Materials and Methods
Searching strategy and the study protocol
The study has been conducted between 19 March, 2022 and 23 August, 2022. Google Scholar, PubMed, Web of Science, Embase and SCOPUS were mainly used for web-searching of peer-reviewed articles focusing on the distribution and concentration of metals and metalloids in water, sediment and fish in surface waters of Ethiopia. Accordingly, 902 papers from 2005 to 2022 were searched and collected (Figure 1). Important key words mainly “metals,” “trace metals,” “heavy metals,” and “metals in water,” “metals in sediment,” “metals in fish tissue,” and “metals in the aquatic environment” were used in the search engine (databases). The study period of peer-reviewed articles was left close-ended to search for updated papers.
Inclusion and exclusion criteria
For the inclusion of peer-reviewed papers in the study, basically, the following considerations were taken such as all factors related to metals and metalloids in surface water of Ethiopia. The focus of the study was on published and peer-reviewed papers. However, books, reviewed papers, conference articles, and master’s and PhD thesis were excluded from the study. Throughout the review, all searches may have a limitation according to the following considerations: (1) Published literatures may be omitted due to a lack of a linkage with the important keywords, (2) all used literatures were only in the English versions, (3) some may not available due to closed access, (4) others were not cataloged in the electronic databases, and (5) all included studies are cross-sectional studies.
Because of the variation of metals and metalloids concentration and their multitude in different surface water of the region, the collected data was analyzed from numerous points of view including the spatial distribution of metals and metalloids in the aquatic environment. All the units of concentration are expressed as µg/L and mg/kg for metal and metalloid levels in water, sediment and fish tissue respectively. Concentrations that were below the limit of quantification (detection) (<LOQ/LOD), were substituted with a value of LOQ/2.23,24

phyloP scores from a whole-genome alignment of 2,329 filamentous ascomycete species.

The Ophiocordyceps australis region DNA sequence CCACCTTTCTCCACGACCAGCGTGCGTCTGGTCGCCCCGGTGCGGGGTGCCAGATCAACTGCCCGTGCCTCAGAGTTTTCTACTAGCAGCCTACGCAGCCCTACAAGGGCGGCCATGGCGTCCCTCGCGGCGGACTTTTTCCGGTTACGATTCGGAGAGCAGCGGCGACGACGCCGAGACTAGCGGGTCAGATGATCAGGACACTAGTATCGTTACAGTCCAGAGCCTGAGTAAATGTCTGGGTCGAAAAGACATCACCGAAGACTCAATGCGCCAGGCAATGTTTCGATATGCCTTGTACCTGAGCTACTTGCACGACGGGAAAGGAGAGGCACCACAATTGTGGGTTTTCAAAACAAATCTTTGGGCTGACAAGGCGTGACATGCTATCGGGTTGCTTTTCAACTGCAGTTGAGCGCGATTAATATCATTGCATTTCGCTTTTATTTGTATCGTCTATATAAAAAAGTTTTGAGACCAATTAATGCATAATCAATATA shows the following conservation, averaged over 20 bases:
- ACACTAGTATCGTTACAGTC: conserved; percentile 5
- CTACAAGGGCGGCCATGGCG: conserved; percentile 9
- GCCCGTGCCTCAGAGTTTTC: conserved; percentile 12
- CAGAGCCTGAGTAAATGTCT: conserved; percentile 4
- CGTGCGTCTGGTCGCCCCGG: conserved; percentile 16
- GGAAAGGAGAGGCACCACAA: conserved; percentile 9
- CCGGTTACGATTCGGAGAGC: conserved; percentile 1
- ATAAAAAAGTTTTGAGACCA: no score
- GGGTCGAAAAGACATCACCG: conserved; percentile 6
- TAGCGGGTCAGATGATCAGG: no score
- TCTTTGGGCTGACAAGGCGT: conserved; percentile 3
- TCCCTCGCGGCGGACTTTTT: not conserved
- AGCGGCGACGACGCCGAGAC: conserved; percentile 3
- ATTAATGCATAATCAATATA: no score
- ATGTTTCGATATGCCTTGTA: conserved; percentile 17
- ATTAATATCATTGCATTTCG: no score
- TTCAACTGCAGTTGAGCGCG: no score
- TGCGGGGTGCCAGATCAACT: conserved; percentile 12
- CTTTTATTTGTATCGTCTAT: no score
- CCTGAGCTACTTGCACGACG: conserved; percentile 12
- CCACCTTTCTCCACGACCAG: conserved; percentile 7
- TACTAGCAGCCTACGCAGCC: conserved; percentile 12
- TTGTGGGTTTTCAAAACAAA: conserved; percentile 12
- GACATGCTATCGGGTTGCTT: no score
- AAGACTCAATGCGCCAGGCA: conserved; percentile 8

Bioaccumulation -and biota-sediment accumulation factor
The most common types of edible fish species found in many studies were Nile tilapia (Oreochromis niloticus), African sharp tooth catfish (Clarias gariepinus), and African big barb (Barbus intermedius). Following, the bioaccumulation-and Biota-Sediment Accumulation factor (BAF and BSAF) of metals and metalloids were calculated as follows using equations.16
Where: BAF = bioaccumulation factor (L/kg), BSAF = biota-sediment accumulation factor (mg/kg/dw), Cb = concentration of metal in fish (µg/g dw), Cs = concentration of metal in sediment (µg/g dw), and Cw = concentration of metal in water (mg/L).
Ecological risk assessment of metals and metalloids in water and sediment
To determine whether the measured dissolved metals and metalloids in the surface waters pose adverse effects on the benthic aquatic fauna, the average concentrations of metals and metalloids were compared to the water quality standards of the Ethiopian Environmental Protection Authority (EEPA)25 and the European Union water quality standard guidelines for inland surface freshwater bodies.26 Likewise, to determine whether the detected metals and metalloids in the lake sediment have potential adverse effects on the benthic fauna, the investigated concentrations were compared to the United States Consensus-Based Sediment Quality Guidelines (SQGs) for freshwater. These values represent Threshold/Tolerable Effect Concentration (TEC) and Probable Effect Concentration (PEC) values.27
Human health risk assessment
To estimate the potential non-carcinogenic human health risk associated with metals and metalloids in the surface waters of Ethiopia, the detected metals and metalloids concentrations were compared with water quality standards for drinking water by the World Health Organization (WHO)28. Likewise, to estimate human health risks associated with metal or metalloid contaminated fish consumption, estimated daily intake (EDI in mg/kg/day), average daily intake (ADI in mg/kg/day), and hazard quotient (HQ) values for metals and metalloids were calculated using the corresponding reference dose (RfD in mg/kg/day).29 A 60 kg body weight person (ie, an average body weight of Ethiopian adults) and a national fish consumption of 0.19 kg/week (~0.027 kg/day)30 were used for the calculations. The maximum edible amount (MEA in kg/day) of fish consumption per person per day, without causing a potential human health risk, was calculated using the reference dose (the maximum tolerable daily intake of a metal or metalloid that does not pose any adverse health effect) of metals and metalloids established by United States Environmental Protection Authority,31 Agency for Toxic Substances and Disease Registry,32 World Health Organization,33 and United States Food and Drug Administration.34 The used concentrations of metals and metalloids in fish muscle were the average of the measured concentrations in each edible fish species in Ethiopia. EDI, HQ, and MEA were calculated using the following equations29,35: